One of the more dramatic incidents that can happen to our patients is an episode of spontaneous high pressure bleeding from a leg vein.
Elevated pressure in leg veins is secondary to a vein blockage or more commonly due to failure of the many valves inside the major leg veins. This often exists without significant symptoms. In this case, varicose veins just below the skin surface or large spider veins under high pressure are often present without complaints of local throbbing, leg heaviness or ankle swelling. Bleeding can occur with mild trauma to the vein, even a light scratch. Warm water in the shower or bath has been suggested as a promoter of bleeding episodes but the culprit vein is invariably found to be under high pressure and is weak due to its thinned out walls. Eventually, the walls erode through thin skin and the vein ruptures. The fact that so many patients are now on a variety of blood thinners increases these bleeding risks.
Blood loss can be substantial as blood often ejects from the leg as if the source is an artery. Locally applied finger pressure along with leg elevation is the first measure indicated for bleeding control. However, it is very difficult for an older individual by themselves to perform both maneuvers and call for help. For that reason it is not surprising that blood loss can be significant. Finally, an episode that occurs while a person is sleeping can be especially dangerous as the bleeding is painless and the patient is often unaware they are losing blood.
Proper investigation and treatment of vein bleeding is straight forward. First, local temporary control often by a doctor placing a suture around the vein is recommended since re-bleeding is common if only local pressure application is attempted. Once bleeding is controlled, evaluation of the patient’s vein anatomy with an ultrasound exam is needed. Determining the anatomy and blood flow pattern of the deep, superficial and perforator veins of the affected leg is necessary and often requires a portion of the exam to be performed while the patient stands. This type of exam is not routinely performed in an imaging center unless a specific request is made by your doctor. At Vein Specialists of Tampa, all of our ultrasound exams are performed in this comprehensive manner.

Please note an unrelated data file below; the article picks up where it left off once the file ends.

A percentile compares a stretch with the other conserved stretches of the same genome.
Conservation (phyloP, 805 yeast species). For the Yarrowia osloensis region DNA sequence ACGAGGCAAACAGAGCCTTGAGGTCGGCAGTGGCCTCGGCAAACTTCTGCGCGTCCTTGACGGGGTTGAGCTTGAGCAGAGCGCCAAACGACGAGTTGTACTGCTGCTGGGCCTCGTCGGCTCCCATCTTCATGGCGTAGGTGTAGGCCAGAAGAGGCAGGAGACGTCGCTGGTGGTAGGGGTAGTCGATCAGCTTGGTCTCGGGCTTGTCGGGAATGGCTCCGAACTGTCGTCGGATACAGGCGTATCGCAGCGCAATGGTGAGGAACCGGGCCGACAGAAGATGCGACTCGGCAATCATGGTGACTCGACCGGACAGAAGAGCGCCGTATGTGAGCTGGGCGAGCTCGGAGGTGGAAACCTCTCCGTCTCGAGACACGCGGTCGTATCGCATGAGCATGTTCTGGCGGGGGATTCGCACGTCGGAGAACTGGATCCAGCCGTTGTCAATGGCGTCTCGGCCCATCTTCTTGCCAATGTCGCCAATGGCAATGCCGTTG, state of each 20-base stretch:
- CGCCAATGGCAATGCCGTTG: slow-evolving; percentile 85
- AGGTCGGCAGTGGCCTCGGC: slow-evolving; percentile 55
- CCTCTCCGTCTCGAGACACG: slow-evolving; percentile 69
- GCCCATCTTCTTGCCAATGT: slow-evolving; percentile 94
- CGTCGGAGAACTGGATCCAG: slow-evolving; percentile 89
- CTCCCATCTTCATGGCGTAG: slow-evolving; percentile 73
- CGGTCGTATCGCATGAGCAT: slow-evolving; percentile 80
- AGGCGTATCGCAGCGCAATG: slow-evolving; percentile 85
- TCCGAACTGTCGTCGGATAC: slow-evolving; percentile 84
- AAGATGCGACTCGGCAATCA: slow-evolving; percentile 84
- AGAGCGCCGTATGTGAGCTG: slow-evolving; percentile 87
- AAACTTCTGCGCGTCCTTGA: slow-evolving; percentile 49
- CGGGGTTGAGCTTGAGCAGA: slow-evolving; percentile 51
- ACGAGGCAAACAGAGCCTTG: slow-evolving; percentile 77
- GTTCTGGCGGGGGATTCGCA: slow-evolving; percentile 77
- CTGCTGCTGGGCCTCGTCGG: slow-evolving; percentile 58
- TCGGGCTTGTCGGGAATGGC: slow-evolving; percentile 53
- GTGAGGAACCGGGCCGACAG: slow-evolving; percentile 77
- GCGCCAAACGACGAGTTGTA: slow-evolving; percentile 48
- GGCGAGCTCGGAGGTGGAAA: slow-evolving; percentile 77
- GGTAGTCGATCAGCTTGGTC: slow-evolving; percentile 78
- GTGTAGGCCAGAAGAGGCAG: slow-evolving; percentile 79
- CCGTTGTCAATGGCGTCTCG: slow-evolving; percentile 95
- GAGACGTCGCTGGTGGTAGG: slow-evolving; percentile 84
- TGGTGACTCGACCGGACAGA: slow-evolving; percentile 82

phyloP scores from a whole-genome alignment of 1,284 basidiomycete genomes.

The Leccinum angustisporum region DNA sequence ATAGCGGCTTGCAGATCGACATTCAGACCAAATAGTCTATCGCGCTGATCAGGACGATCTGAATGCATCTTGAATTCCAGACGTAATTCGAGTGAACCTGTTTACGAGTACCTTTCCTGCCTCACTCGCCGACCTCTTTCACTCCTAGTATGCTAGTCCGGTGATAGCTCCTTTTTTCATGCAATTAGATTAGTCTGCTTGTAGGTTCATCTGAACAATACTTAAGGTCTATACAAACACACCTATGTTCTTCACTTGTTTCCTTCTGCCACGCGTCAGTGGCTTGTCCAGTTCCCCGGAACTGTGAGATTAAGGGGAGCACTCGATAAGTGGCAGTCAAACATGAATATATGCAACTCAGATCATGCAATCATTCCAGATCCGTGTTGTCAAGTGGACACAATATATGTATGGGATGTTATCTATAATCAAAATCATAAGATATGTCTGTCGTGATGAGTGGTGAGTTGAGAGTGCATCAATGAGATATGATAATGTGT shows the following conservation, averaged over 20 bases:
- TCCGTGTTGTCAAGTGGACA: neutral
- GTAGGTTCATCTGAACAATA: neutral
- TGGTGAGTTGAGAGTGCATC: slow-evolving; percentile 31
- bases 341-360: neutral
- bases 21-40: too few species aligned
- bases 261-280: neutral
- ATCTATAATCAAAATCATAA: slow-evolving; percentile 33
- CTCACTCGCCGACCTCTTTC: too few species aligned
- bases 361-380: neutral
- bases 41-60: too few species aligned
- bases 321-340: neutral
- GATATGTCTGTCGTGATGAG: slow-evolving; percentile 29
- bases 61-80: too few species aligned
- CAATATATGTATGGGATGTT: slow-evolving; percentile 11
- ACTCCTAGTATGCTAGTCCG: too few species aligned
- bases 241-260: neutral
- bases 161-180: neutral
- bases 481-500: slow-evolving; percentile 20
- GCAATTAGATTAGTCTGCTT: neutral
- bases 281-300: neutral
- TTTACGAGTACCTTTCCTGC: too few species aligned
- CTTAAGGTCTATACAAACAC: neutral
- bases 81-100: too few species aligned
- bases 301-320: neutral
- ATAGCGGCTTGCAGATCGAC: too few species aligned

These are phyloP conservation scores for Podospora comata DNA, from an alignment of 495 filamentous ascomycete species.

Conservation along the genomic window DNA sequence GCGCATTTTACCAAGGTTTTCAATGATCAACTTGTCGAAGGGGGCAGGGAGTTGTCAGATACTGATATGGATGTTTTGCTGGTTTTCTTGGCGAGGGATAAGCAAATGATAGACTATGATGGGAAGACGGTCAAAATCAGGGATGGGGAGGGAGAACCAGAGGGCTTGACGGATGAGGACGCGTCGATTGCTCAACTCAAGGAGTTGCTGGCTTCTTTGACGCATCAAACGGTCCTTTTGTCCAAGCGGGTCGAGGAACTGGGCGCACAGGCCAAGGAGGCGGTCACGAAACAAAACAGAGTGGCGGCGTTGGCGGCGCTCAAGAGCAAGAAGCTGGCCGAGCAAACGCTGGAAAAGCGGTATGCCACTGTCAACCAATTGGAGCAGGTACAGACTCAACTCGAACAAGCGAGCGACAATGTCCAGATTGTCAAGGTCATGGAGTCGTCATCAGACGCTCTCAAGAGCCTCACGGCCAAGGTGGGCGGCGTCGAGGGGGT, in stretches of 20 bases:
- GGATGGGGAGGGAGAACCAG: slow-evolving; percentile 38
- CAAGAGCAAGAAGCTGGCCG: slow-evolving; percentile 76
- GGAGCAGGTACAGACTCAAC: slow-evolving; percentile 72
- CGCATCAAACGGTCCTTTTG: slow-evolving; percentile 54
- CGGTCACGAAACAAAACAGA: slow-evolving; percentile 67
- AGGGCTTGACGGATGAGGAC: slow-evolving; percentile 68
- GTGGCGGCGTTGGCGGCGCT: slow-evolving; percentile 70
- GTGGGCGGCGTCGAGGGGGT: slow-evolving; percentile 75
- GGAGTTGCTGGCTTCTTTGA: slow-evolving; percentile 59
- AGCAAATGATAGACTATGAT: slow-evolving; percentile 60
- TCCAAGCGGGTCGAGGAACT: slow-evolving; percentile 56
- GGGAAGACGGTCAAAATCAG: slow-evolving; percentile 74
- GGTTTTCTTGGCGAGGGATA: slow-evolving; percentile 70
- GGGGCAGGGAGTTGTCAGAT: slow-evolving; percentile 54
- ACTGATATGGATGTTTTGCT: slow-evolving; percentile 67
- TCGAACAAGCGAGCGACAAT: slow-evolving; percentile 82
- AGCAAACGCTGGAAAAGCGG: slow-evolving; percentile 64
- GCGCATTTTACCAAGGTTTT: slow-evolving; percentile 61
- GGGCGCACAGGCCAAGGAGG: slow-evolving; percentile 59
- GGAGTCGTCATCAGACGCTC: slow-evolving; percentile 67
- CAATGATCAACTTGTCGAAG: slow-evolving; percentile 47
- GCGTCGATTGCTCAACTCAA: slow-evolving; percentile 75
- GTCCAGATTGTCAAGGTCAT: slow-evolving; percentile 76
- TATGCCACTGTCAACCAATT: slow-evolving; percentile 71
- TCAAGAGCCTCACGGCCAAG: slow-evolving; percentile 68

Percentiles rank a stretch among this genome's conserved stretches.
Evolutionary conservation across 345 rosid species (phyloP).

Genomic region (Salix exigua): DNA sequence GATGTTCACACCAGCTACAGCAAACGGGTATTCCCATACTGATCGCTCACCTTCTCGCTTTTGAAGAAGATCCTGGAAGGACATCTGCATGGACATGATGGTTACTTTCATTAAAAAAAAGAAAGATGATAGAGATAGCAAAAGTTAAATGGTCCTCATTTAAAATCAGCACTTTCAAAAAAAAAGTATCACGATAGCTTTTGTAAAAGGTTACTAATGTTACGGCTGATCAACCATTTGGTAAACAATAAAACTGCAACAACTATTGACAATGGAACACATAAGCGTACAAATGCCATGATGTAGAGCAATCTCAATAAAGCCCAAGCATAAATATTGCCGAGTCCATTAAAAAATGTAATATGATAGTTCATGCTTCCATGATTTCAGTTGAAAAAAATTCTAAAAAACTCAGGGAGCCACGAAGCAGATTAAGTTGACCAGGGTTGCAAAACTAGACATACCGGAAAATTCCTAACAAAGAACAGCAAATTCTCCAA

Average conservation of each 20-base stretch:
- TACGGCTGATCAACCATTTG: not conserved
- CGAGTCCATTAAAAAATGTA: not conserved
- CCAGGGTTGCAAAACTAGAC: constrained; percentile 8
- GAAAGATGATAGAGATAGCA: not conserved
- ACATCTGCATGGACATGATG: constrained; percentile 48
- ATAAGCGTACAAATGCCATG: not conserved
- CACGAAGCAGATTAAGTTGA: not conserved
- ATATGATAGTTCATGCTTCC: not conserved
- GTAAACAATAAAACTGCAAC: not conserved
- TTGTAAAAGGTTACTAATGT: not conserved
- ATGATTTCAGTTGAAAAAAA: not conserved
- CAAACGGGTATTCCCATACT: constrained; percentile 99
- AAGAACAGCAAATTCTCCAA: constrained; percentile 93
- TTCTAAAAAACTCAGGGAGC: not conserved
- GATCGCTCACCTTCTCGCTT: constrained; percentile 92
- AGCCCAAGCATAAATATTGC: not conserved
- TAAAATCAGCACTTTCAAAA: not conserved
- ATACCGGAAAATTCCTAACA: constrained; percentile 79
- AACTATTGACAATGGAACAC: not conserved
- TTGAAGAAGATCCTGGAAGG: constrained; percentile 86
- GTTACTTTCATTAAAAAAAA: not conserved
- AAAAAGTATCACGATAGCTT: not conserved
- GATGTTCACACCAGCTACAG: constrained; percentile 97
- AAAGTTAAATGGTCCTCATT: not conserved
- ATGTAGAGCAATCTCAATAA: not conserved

Once the ultrasound findings are known, definitive treatment typically involves local injection of the culprit vein and its surrounding veins with pharmaceutical grade sclerosing medications. This closes and scars down the surface vein that bled. When the diagnostic ultrasound confirms “vein insufficiency” as the source of the higher pressure, it is recommended that a portion of venous system be closed by usually one of several techniques (eg. laser).
Definitive treatment that addresses both the high pressure in the vein with laser and the local vein wall erosion with sclerotherapy are the optimal therapies to prevent recurrent venous bleeding.
If you are suffering from large, bulging, painful varicose veins, schedule your consultation with Dr. Dworkin today.